The Logan Institute for the Study of Superhero Masculinities

A blog for film fans, comic geeks, and aca-nerds.

New! A collection of essays about the CW show Arrow. I have a chapter in it, and know several of the contributors – I can attest that their writing is great! My chapter is about how Arrow‘s depiction of heroic bodies fits into the action tradition. There’s heavy duty theory for the nerds, essays on gender, bodies and representation for everyone, and a section on the fandom itself.

Try before you buy!


Foucaldian Rage

Rage – an appropriate name for an infuriating representation of ‘queer heroism’.

The television series Queer as Folk (2000-2005), in its American iteration, engaged thoughtfully  with comic book culture and the representation of the superhero. Central character Michael Novotny (Hal Sparks) is a comic fan, turned comic store owner, who meets his future husband Ben, a professor of literature, through the latter’s research into pop culture representations of gender and sexuality. Through the characterisation of fans, producers, and critics of superhero media, the show develops nuanced discussions of comic book representation. Yet, its presentation of the gay superhero leaves much to be desired…

Continue reading “Foucaldian Rage”

Guitar SuperHero Hails Hydra

Gutterdämmerung‘s white masculine power fantasy

The first feature film from an artist, photographer, and former advert director, with a great rock music score? Well, Highlander became a classic of films so bad they’re wonderful. I was fully prepared to enjoy this rock-n-roll wannabe epic. Continue reading “Guitar SuperHero Hails Hydra”

The Old Man and the Seed

The trope of the hoary old warrior and the child is an old one in cinema, and central to James Mangold’s Logan, as the promotional images attest. It relies upon a set of tired binaries that fail to cohere into a coherent whole, much like this film. Continue reading “The Old Man and the Seed”

Logan and the Cinema of Epic Manpain

So I just saw James Mangold’s Logan. Phenomenal performance from Patrick Stewart, not nearly enough of Eric LaSalle and family, and some very impressive CGI for Logan on Logan action (yes I know exactly how that sounds, and I already have an alert set for that fic). But, I sort of feel like two different films got cut together, and neither got what it fully deserved. So this post comes in two halves… Continue reading “Logan and the Cinema of Epic Manpain”

Contemptibly Queer – bad guys and bisexuality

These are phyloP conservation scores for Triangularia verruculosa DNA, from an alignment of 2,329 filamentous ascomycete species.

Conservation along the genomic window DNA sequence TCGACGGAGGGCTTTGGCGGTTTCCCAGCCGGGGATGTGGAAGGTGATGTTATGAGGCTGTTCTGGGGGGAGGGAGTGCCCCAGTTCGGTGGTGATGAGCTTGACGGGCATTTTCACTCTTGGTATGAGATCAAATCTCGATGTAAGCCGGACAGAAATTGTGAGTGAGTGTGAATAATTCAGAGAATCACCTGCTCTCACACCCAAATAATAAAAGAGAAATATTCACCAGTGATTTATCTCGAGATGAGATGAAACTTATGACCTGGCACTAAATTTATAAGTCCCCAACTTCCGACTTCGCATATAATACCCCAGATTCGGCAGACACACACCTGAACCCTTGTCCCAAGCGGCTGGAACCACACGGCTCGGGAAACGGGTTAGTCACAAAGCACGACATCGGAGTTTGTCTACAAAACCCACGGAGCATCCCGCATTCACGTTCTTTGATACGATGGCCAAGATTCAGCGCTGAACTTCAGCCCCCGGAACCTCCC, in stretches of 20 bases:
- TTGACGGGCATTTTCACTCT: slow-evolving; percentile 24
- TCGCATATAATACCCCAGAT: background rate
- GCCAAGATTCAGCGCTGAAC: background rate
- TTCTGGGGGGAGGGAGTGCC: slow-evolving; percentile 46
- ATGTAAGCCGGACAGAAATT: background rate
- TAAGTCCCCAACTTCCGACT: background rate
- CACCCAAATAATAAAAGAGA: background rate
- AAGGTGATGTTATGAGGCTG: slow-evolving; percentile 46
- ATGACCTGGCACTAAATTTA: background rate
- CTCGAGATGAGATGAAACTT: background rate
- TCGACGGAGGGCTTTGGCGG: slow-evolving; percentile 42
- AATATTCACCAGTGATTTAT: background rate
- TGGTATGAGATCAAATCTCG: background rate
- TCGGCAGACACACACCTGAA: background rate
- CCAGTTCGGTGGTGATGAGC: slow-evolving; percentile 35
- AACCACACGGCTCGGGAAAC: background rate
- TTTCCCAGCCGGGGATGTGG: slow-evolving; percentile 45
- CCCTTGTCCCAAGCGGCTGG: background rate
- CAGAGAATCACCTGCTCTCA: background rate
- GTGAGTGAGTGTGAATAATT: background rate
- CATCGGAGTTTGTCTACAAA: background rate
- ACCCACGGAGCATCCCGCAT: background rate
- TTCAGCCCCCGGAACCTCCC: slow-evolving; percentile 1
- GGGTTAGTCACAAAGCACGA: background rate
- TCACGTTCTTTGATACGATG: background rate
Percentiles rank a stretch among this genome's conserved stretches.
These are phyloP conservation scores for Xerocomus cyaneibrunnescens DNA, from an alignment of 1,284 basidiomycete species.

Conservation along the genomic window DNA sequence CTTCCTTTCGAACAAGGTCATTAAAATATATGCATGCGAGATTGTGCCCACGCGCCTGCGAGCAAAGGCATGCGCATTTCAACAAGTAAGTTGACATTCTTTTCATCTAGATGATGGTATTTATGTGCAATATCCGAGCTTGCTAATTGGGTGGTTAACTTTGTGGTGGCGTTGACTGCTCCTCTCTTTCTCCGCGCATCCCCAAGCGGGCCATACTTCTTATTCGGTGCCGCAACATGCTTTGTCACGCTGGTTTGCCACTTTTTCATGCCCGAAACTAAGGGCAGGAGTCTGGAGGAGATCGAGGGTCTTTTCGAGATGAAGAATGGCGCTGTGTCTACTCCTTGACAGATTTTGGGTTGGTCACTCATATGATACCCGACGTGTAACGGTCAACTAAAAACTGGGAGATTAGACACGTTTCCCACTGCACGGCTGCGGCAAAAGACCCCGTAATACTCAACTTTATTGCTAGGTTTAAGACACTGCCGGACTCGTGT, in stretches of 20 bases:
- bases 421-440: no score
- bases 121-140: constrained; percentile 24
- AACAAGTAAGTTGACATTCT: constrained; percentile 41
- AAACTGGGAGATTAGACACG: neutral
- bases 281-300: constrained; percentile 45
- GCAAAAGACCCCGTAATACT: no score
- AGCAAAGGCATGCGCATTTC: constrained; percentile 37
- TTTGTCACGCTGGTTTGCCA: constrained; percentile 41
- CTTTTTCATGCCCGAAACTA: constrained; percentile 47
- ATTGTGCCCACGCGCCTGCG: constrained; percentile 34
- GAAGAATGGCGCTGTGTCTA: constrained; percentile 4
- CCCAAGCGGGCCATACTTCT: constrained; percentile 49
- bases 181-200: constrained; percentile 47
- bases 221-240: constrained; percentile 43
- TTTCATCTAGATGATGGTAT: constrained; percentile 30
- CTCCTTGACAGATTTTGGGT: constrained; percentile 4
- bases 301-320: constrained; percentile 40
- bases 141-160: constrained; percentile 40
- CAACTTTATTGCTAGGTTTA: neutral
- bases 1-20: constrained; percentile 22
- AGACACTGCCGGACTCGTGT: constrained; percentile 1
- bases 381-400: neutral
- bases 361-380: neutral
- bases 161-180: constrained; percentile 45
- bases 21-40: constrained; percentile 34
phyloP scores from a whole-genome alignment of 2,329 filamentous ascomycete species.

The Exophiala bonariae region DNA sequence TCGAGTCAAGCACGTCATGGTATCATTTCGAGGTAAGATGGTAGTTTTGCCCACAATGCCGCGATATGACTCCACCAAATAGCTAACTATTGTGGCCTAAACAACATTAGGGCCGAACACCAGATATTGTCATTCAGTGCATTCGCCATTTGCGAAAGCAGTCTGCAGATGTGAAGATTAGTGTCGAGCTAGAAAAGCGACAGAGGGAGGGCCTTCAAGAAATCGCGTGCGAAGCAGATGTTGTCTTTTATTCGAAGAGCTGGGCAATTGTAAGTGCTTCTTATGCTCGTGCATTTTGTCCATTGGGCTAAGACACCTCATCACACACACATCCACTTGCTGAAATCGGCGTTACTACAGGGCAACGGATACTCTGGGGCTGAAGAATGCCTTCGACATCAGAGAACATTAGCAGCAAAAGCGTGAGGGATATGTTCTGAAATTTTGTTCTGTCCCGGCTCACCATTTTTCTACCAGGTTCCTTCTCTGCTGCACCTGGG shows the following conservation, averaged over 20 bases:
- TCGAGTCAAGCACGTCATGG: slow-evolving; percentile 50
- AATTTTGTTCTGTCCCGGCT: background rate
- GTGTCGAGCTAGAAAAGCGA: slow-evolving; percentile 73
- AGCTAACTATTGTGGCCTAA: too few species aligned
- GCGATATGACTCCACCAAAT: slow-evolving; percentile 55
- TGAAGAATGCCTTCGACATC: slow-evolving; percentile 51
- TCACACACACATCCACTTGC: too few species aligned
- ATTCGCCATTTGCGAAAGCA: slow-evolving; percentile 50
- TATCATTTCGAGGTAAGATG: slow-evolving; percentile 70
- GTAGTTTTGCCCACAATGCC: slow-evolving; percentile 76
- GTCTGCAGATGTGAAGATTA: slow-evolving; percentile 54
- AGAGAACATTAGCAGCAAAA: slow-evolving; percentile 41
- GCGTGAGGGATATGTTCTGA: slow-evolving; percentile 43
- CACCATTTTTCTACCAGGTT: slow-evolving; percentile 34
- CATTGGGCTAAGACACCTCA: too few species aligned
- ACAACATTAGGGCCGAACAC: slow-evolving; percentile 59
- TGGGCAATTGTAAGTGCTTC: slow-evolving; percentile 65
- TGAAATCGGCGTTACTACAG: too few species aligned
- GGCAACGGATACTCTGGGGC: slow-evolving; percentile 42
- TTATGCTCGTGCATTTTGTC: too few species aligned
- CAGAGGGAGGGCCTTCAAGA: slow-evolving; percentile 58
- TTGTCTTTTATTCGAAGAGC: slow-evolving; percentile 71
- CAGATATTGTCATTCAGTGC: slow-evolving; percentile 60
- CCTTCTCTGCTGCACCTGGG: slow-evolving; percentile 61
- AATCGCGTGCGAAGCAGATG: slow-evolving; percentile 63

There are a lot of bisexuals on the bad guy beat this season.  Continue reading “Contemptibly Queer – bad guys and bisexuality”

Ask not what your heroes can do for you…

I haven’t posted recently because, as a grad student, sessional tutor, and spoonie, life got busy. But A Big Goddamn Hero just died, and she deserves to be memorialised on every page on the net that keeps the geek flag flying. Continue reading “Ask not what your heroes can do for you…”

Hey, why is Gabe drawing so many dicks?

“So, as most of you have probably noticed (or maybe haven’t until now), the majority of nude or sexualized images that appear in my work are of women. For the longest time, I thought there couldn’t be anything wrong with that… I began to notice that I was very uncomfortable with drawing men the same way I drew women, or even seeing them depicted that way…What I began to notice was that I had some pretty concrete expectations surrounding what is supposed to be sexy or sexualized, despite often arguing that I did not….” Read More from artist Gabe Sapienza on gendered representations of male sexuality

Posted by Gabe Sapienza on Tuesday, 1 November 2016

Luke Cage: Young, Gifted, and Black 

Given the amount of salty white tears on Twitter about the inherent blackness of Netflix’s new series, Luke Cage, I am not going to add another white voice to the critical or analytic chorus right now. This is television by black people, about black people, why would I resent the idea that it is – first and foremost – for black people? And that I would learn something by listening rather than talking right now. Continue reading “Luke Cage: Young, Gifted, and Black “

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